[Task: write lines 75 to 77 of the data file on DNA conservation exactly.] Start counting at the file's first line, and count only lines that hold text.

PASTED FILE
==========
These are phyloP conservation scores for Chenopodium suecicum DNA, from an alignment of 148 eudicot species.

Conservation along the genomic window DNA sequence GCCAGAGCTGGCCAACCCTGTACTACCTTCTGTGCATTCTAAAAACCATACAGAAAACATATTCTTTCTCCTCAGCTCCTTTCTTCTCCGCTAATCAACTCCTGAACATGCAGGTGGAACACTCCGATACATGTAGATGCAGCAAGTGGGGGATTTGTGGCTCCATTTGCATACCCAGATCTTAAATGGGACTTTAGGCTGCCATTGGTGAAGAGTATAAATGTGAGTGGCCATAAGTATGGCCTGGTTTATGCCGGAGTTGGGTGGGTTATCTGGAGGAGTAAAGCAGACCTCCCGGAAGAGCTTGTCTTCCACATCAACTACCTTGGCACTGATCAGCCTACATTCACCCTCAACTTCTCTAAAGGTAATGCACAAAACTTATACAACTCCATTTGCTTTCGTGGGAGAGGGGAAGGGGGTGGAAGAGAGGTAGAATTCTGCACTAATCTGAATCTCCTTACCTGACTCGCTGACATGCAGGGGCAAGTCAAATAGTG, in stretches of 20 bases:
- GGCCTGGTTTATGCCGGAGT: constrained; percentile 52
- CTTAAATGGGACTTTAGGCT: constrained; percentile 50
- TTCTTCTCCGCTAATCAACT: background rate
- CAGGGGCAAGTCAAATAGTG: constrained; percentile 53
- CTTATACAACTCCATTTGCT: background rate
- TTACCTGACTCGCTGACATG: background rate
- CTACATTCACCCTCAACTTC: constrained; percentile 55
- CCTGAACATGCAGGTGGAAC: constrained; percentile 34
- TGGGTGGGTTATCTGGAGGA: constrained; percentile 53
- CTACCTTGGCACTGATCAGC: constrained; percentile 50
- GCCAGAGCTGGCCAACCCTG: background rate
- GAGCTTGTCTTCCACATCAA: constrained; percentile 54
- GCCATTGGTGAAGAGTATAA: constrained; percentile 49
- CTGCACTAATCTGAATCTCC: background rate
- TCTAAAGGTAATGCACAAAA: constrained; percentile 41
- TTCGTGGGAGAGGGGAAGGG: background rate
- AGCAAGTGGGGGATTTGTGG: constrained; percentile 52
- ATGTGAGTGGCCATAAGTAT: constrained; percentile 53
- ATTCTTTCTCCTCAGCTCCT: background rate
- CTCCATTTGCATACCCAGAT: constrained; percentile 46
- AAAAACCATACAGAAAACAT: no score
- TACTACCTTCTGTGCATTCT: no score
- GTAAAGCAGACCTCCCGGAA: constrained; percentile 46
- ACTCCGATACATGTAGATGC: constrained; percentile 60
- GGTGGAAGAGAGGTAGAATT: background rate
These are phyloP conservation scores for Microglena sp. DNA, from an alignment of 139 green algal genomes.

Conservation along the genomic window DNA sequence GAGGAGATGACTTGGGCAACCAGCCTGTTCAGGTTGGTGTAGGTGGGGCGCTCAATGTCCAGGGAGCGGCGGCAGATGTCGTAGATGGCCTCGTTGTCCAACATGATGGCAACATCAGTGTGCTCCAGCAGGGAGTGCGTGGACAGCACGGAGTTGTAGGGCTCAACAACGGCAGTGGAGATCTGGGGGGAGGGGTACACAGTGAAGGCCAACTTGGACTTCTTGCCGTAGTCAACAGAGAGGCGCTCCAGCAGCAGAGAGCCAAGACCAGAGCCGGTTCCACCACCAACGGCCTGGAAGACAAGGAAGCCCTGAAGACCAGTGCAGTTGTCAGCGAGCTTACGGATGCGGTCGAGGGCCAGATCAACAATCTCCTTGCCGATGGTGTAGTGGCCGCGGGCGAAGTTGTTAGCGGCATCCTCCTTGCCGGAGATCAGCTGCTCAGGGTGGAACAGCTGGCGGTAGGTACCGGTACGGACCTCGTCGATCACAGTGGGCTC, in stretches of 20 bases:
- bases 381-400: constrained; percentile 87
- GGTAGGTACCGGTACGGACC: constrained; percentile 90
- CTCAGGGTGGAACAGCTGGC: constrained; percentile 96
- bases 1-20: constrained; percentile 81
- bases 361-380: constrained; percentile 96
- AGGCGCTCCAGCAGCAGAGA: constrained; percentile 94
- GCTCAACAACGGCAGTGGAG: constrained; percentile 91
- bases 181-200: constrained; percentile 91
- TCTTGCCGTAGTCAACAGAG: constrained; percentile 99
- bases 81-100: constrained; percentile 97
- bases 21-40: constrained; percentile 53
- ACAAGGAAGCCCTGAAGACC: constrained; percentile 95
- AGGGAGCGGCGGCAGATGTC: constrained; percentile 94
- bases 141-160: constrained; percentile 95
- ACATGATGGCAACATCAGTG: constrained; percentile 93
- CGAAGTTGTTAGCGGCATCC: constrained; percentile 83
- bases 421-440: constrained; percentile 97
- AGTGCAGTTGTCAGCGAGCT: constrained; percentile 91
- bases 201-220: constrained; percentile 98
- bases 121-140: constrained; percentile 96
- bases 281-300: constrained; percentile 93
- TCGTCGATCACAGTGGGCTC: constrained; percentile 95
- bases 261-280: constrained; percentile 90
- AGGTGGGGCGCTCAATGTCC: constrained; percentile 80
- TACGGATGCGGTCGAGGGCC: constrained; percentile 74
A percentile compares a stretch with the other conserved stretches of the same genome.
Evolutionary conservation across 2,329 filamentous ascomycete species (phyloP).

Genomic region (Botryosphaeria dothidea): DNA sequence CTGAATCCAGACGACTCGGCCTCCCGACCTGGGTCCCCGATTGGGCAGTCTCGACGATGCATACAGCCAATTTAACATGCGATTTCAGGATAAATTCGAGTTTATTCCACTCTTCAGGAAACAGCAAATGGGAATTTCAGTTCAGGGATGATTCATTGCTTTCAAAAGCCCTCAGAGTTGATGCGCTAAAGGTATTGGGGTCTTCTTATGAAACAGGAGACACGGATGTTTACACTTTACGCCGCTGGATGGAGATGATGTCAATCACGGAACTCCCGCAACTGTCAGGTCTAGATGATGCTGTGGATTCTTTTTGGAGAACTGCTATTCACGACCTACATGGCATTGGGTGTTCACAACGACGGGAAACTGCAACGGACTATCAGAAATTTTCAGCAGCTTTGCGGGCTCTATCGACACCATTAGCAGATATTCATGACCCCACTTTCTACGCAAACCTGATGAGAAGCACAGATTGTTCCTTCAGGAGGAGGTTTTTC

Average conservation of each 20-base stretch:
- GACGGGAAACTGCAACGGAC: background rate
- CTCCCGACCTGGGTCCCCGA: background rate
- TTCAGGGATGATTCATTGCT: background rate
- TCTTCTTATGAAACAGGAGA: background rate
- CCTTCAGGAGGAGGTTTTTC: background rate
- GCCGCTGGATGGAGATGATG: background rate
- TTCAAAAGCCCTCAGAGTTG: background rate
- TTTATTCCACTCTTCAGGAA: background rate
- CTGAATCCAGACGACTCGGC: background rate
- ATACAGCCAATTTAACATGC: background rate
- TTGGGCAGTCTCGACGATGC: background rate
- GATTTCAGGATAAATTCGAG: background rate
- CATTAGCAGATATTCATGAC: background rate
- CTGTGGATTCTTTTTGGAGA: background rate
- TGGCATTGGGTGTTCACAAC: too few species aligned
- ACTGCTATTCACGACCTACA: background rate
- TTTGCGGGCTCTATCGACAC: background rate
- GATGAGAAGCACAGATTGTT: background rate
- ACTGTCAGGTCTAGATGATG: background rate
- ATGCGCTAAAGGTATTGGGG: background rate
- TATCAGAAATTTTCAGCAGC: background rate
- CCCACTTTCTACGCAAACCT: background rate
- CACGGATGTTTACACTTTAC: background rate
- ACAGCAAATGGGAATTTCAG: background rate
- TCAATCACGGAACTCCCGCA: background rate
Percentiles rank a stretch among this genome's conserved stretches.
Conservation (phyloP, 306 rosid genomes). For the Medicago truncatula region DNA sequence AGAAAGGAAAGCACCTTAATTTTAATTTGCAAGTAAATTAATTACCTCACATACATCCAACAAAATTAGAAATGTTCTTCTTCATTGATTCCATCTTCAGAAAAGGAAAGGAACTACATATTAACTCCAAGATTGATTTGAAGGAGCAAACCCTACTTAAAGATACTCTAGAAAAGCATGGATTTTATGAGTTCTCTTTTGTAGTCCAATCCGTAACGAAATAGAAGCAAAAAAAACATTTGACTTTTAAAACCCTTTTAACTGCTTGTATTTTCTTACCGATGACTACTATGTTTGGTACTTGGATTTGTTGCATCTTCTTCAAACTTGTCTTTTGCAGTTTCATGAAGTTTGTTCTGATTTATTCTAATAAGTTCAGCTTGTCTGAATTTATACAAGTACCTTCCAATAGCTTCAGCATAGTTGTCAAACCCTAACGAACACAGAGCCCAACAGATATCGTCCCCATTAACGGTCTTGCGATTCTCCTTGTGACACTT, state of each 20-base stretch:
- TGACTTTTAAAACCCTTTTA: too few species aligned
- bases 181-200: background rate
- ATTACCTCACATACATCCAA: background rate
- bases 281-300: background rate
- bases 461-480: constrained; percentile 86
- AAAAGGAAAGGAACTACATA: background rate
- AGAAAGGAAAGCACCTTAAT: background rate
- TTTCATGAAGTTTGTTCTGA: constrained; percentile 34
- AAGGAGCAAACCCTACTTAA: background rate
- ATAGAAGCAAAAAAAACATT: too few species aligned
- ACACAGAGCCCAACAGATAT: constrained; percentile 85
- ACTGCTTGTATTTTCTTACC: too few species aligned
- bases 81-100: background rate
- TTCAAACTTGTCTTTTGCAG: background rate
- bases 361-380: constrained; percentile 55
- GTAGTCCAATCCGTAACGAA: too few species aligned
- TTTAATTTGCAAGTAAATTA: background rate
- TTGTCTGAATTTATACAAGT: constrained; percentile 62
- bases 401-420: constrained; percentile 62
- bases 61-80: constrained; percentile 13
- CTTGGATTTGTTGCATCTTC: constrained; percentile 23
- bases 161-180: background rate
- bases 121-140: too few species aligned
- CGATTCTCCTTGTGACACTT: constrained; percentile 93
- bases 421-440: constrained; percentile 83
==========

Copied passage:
- TTTGCGGGCTCTATCGACAC: background rate
- GATGAGAAGCACAGATTGTT: background rate
- ACTGTCAGGTCTAGATGATG: background rate